How to Change Your Voter Registration After You Move
This year, 36 states are gearing up to elect their next governor. On the municipal level, hundreds of cities are preparing for local elections over the next several months. As a nation, we’re all getting ready for or are in the middle of the next election cycle. If you’re hoping to have a say in either the down-ballot or presidential races, you need to be registered to vote.
If you’ve recently moved, listen up — your voter registration requirements changed. Your registration becomes invalid after you move states. If you were previously registered to vote in California but moved to Utah, you’ll need to re-register in order to be eligible to vote in the next state or federal election. Many people don’t know that state governments, not the federal government, log your voter registration. And if you move towns within the same state, you’ll have to update your voter registration to reflect your new address. Your updated address will determine key factors, like your voting district and assigned polling location. But the process of how to change voter registration isn’t hard; we’ll show you.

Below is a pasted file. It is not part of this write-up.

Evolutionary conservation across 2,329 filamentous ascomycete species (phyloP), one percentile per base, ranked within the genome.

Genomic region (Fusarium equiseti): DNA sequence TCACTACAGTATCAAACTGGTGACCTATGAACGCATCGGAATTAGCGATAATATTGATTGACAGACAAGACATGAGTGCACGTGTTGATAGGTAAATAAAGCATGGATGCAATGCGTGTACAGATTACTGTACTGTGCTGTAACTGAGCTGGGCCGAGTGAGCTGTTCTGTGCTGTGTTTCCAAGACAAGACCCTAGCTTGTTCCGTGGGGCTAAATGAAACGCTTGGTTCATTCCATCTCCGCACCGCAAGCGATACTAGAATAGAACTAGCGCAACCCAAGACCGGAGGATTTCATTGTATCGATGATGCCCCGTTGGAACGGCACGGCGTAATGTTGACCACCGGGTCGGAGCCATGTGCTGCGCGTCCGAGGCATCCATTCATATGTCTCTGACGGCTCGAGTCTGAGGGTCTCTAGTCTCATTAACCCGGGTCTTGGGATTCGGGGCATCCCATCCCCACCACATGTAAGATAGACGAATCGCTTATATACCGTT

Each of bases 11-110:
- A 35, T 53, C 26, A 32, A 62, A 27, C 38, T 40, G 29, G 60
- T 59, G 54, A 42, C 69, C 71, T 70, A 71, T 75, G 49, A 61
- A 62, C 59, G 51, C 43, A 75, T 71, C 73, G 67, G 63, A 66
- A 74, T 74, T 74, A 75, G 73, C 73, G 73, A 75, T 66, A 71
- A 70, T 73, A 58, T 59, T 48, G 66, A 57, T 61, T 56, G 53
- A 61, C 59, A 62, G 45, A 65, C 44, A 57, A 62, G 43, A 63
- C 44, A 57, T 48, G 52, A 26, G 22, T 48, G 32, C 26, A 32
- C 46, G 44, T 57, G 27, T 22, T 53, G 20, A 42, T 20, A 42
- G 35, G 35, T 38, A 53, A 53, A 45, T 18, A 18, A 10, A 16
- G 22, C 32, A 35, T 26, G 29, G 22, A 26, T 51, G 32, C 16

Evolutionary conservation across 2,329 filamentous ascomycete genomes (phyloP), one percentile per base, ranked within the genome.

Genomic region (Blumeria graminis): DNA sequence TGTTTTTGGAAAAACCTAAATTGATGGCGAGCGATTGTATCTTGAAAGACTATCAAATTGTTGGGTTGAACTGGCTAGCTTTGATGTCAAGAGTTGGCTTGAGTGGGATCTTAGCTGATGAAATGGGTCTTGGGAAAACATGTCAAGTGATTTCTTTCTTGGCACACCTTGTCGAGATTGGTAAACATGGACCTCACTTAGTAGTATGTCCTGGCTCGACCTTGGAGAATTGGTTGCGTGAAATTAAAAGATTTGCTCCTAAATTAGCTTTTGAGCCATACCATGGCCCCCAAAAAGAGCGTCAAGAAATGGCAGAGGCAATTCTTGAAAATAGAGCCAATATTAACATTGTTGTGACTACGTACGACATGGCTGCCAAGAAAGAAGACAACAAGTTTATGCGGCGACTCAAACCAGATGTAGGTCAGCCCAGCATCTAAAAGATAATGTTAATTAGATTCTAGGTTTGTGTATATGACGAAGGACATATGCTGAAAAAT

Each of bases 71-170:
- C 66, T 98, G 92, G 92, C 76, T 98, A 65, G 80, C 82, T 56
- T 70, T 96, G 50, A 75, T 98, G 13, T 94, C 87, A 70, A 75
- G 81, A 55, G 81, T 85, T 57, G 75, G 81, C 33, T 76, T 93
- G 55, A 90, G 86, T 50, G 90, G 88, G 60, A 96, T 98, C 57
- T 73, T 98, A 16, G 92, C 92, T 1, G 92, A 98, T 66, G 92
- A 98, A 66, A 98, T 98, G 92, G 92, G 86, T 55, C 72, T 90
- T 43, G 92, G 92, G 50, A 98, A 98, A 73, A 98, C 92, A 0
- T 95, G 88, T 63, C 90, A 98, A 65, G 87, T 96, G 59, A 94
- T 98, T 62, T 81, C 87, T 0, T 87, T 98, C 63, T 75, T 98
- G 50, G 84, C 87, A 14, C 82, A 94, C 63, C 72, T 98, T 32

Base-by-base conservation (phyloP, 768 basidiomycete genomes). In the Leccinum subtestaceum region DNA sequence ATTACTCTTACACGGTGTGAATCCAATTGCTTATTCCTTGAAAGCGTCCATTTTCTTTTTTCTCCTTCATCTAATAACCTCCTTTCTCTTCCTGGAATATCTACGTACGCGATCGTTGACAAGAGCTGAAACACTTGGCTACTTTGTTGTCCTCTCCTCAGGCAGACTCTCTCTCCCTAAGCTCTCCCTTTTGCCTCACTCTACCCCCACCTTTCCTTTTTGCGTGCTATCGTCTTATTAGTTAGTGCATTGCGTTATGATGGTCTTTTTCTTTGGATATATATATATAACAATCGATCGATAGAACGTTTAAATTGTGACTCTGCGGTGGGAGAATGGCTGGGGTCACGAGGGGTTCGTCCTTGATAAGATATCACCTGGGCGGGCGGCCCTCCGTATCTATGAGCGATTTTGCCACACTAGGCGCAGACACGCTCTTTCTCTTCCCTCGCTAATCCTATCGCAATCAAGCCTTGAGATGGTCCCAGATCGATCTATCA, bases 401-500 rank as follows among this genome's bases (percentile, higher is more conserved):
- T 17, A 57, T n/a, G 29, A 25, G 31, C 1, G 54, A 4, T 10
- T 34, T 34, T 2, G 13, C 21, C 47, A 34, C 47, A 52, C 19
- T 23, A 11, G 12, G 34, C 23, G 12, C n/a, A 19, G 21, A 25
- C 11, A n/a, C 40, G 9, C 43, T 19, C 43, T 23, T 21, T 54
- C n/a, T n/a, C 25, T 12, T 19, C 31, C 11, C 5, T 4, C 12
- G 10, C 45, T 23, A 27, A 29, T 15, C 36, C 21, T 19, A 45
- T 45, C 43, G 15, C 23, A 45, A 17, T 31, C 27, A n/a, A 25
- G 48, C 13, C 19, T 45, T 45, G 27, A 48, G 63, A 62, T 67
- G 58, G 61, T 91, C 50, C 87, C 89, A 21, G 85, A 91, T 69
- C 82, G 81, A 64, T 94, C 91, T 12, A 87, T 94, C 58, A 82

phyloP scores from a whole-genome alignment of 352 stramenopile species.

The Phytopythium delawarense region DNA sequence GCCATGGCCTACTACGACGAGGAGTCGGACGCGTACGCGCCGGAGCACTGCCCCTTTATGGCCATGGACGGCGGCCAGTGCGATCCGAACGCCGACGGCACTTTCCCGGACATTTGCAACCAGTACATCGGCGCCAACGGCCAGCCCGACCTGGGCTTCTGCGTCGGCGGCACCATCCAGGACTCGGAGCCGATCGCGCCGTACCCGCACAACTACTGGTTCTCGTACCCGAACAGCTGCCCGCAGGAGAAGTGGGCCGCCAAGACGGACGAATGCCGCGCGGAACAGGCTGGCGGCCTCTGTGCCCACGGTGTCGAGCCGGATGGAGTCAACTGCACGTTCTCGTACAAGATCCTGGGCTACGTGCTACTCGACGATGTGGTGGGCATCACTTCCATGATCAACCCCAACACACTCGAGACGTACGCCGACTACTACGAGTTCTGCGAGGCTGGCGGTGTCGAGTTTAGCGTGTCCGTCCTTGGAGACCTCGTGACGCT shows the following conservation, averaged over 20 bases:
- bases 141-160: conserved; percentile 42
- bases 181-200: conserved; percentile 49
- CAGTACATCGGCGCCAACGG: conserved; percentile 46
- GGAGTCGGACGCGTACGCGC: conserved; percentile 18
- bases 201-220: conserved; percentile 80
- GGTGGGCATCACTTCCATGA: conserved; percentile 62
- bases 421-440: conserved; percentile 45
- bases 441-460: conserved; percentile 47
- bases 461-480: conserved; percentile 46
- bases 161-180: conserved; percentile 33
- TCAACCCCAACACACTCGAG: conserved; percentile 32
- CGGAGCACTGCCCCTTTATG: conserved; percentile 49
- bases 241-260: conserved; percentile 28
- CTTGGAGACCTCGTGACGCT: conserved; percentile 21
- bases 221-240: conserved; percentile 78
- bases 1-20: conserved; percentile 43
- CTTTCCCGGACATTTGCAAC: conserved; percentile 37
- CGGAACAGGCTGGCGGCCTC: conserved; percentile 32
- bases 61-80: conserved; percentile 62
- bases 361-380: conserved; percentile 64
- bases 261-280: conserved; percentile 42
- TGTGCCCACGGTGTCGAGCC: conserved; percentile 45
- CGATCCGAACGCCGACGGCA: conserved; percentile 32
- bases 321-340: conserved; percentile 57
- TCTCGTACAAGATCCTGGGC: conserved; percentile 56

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Why you need to update your voter registration
The main reason why you need to update your voter registration when you move is that state governments track all voters based on their address. Around election time, they organize voters into precincts and districts based on where they live. This is why you have to vote at an assigned polling place in your neighborhood.
If your address is outdated or is in a different state, you won’t be cataloged in a precinct or district. Your name won’t be on the voting roll at your nearest polling place and you may have to cast a provisional ballot. Provisional ballots ensure that people aren’t excluded from the voting process if they don’t show up on the precinct’s roster due to small errors like an address or name change.
Provisional ballots are kept separate from the ballot count until after the election when their validity can be examined. How states handle provisional ballots can vary.